Every December all of us at Gibson Brands and Epiphone take a moment to remember the birthday of Mr. Scotty Moore, the affable gentleman from Memphis whose radical guitar solo on Elvis Presley's "Heartbreak Hotel"--his first worldwide hit--set the fuse to Rock N' Roll and influenced two generations of musicians with many more to come. 

Along with Chuck Berry, Scotty Moore is recognized as the most influential guitarist of the 20th century. As Elvis Presley's lead guitarist and bandleader from 1954 until Presley entered the Army in 1958, Moore's eclectic and inspired fusion of blues, r&b, country, and pop, revolutionized the industry and helped make Presley one of the most influential figures of his time. On hits like "Hound Dog" and “Too Much,” Moore's solos were mixed as loud as Presley's vocals, setting a precedent for that influenced his contemporaries like Duane Eddy as well as all guitar heroes to come like Jimi Hendrix, Eddy Van Halen, and Jack White. Presley's five singles for Sam Phillips' Sun Records in Memphis--including “Baby Let’s Play House,” and “That’s All Right”-- remain both Moore's and Presley's most enigmatic recordings, and they are revered today as seminal pieces of American music along with the works of Hank Williams, Muddy Waters, and Robert Johnson.

Pick on any of Scotty’s mid-‘50s solos and you’ll recognize the echo of Lowell Fulson, Chet Atkins, Merle Travis, Les Paul, George Barnes, and probably a few unheralded cats from Memphis as well. You’ll also learn a lot about the fretboard and how to back up a vocalist. Elvis' success--and Moore's influence--on a generation of fans and musicians was unprecedented. Moore, along with bandmates D. J. Fontana on drums and bassist Bill Black, formed what is essentially the first rock n' roll band, and inspired the two guitar, bass, and drums line up of virtually every rock band that followed from Buddy Holly's Crickets to The Beatles and The Rolling Stones.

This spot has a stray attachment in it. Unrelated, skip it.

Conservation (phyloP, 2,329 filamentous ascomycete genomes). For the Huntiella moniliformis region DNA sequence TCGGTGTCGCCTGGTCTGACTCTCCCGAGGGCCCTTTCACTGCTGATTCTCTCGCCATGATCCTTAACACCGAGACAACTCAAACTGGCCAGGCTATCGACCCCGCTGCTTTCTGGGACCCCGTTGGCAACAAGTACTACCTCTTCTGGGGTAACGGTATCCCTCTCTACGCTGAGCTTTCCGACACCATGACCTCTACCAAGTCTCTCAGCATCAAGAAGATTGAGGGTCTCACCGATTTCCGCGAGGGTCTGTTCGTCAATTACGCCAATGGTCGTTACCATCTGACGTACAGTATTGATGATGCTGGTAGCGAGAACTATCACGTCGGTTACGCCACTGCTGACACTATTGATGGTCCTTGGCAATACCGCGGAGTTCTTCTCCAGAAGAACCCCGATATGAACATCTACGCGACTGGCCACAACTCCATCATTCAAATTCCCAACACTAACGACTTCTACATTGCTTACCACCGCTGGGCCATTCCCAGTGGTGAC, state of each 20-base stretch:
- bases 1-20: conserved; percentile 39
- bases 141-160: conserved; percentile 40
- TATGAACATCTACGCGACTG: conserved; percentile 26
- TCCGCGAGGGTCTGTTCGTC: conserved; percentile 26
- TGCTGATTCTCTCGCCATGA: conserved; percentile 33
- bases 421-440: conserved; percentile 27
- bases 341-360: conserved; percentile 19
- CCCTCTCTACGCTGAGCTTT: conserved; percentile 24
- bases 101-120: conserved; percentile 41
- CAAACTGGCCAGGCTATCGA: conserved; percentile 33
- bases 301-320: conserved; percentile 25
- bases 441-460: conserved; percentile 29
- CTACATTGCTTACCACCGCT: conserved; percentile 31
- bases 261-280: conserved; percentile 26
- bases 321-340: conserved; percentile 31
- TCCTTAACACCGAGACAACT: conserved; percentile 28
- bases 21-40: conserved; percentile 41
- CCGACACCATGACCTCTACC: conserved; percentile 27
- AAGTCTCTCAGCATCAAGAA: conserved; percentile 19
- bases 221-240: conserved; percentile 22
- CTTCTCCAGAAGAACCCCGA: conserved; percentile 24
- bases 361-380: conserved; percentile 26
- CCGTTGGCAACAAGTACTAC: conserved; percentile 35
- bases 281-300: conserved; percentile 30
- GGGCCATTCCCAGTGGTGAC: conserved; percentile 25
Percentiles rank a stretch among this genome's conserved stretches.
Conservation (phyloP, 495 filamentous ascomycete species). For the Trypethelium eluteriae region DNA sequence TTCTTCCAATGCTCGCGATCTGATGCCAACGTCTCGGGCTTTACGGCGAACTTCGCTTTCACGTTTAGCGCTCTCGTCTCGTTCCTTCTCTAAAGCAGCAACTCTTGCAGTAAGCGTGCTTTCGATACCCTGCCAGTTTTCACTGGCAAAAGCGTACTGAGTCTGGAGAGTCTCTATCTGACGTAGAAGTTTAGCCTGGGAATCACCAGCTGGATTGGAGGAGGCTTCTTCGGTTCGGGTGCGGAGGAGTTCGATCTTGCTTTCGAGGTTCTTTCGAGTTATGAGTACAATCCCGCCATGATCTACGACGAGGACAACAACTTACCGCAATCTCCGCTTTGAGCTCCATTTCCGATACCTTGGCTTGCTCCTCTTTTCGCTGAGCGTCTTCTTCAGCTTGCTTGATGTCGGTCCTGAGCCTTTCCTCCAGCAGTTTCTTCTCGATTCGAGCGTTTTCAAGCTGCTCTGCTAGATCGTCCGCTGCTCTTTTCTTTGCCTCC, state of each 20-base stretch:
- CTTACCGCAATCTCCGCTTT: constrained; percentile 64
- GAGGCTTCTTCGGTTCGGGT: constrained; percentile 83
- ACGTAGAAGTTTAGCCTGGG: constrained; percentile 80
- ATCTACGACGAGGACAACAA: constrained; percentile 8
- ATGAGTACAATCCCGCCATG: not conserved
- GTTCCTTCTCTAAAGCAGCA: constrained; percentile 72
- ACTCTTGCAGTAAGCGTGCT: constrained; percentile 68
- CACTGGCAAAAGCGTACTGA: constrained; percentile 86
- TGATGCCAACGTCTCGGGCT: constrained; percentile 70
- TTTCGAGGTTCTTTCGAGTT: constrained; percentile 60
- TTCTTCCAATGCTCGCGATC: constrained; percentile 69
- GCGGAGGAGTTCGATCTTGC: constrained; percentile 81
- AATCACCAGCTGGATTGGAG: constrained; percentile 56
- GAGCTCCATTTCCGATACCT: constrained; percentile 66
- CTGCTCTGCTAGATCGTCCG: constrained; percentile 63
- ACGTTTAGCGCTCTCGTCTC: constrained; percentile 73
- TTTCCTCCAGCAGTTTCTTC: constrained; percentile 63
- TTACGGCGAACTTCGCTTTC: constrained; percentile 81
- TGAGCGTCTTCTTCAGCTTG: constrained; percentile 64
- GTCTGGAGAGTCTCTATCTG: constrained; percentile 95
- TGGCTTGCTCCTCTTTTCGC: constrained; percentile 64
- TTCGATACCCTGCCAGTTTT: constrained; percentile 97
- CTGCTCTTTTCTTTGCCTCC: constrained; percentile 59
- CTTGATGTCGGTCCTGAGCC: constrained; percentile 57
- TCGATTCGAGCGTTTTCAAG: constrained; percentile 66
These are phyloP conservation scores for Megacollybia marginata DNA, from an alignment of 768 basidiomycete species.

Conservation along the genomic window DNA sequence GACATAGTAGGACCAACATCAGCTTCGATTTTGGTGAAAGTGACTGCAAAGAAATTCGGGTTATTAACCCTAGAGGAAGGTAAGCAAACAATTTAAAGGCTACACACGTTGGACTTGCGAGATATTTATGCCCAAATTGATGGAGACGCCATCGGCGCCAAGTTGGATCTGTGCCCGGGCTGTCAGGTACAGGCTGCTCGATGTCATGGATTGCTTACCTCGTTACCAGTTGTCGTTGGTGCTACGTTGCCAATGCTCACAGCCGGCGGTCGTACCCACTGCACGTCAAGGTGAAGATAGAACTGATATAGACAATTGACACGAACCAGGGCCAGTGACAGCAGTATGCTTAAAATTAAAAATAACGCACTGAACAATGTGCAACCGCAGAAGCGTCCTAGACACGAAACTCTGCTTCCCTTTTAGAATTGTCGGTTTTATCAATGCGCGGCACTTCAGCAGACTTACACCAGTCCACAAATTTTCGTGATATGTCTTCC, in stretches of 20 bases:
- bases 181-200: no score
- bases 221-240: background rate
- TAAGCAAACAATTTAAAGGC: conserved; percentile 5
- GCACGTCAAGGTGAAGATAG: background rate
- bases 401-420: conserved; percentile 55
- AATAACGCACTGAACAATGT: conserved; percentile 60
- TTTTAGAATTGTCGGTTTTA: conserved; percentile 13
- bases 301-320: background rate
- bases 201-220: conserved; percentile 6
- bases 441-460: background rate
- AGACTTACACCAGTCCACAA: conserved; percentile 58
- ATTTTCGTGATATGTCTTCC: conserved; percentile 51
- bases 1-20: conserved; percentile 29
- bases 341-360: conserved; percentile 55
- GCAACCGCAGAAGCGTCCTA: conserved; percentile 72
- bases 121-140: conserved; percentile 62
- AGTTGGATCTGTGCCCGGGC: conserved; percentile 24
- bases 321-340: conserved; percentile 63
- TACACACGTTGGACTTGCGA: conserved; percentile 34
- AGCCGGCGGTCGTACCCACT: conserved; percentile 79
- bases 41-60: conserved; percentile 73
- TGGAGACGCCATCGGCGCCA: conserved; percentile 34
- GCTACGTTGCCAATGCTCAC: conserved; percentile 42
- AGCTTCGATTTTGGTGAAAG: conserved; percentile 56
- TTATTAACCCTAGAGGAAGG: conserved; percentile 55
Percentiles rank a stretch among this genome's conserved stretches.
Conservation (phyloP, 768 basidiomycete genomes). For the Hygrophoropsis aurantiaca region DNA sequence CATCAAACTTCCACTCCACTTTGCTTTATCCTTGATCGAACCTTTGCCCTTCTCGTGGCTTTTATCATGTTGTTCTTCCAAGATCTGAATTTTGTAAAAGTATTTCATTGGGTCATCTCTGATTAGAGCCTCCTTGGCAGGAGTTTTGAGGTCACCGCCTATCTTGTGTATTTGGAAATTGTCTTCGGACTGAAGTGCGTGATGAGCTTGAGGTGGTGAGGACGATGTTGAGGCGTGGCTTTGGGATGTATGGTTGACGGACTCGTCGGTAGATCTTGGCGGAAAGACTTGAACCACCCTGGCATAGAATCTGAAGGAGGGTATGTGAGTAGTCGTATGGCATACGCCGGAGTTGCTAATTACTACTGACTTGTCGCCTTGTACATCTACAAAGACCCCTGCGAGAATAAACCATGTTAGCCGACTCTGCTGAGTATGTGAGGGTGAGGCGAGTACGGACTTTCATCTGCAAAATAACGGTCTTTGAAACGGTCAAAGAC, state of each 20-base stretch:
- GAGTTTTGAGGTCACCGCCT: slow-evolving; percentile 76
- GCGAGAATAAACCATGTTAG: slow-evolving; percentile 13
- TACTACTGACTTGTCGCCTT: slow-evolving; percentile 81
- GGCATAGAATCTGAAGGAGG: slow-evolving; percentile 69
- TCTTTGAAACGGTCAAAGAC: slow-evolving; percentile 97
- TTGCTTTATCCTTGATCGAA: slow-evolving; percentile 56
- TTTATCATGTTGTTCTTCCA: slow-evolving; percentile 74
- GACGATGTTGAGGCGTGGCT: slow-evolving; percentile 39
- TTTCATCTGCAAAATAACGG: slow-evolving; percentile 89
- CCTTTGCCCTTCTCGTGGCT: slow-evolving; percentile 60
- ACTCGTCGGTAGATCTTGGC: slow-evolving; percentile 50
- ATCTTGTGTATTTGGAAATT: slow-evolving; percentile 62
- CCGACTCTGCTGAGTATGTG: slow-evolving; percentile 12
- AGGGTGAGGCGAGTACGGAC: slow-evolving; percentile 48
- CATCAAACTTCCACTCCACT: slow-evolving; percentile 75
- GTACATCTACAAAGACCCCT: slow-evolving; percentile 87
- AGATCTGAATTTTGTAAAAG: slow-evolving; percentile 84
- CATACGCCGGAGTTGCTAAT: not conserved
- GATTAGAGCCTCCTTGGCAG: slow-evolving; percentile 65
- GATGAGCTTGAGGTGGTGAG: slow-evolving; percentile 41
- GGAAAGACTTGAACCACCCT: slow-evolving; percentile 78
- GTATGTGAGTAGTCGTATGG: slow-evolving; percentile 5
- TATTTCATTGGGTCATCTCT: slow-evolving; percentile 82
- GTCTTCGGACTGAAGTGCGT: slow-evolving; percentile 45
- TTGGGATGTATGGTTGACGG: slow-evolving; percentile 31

In 1956 alone, every Elvis single--all of them featuring Moore on guitar--topped the Billboard Pop, R&B, and Country charts--spearheading a sea change in the music industry as it quickly moved away from artists like Frank Sinatra, Tony Bennett, and Peggy Lee, to cater to a teenage market newly integrated by rock n' roll far ahead of cultural mores. For the first time, black and white artists like Fats Domino, Jerry Lee Lewis, and Little Richard--mostly under 25 and all self-taught--shared the 'pop' charts, often debuting with million-selling records.

Presley and Moore regularly sited black artists as their main influence and rock n' roll fans almost overnight became every marketer's most coveted audience, a trend which continues to this day. Presley's premier appearance on the Ed Sullivan Show--with backing from Moore, Fontana, and Black--was reportedly seen by over 80% of Americans who owned a television set, a feat that would only be surpassed eight years later by The Beatles' television debut on the same program in February, 1964. 

In less than a year, Moore went from working in little studio in Memphis to the bright lights of New York and Hollywood and never once faltered. Moore, like his fellow Memphis colleagues Carl Perkins and Paul Burlison, took his craft seriously, often appearing as the cool counterpoint to Elvis' fearless performance style, which delighted his fans but was met with searing criticism by an older generation of performers, djs, and cultural critics.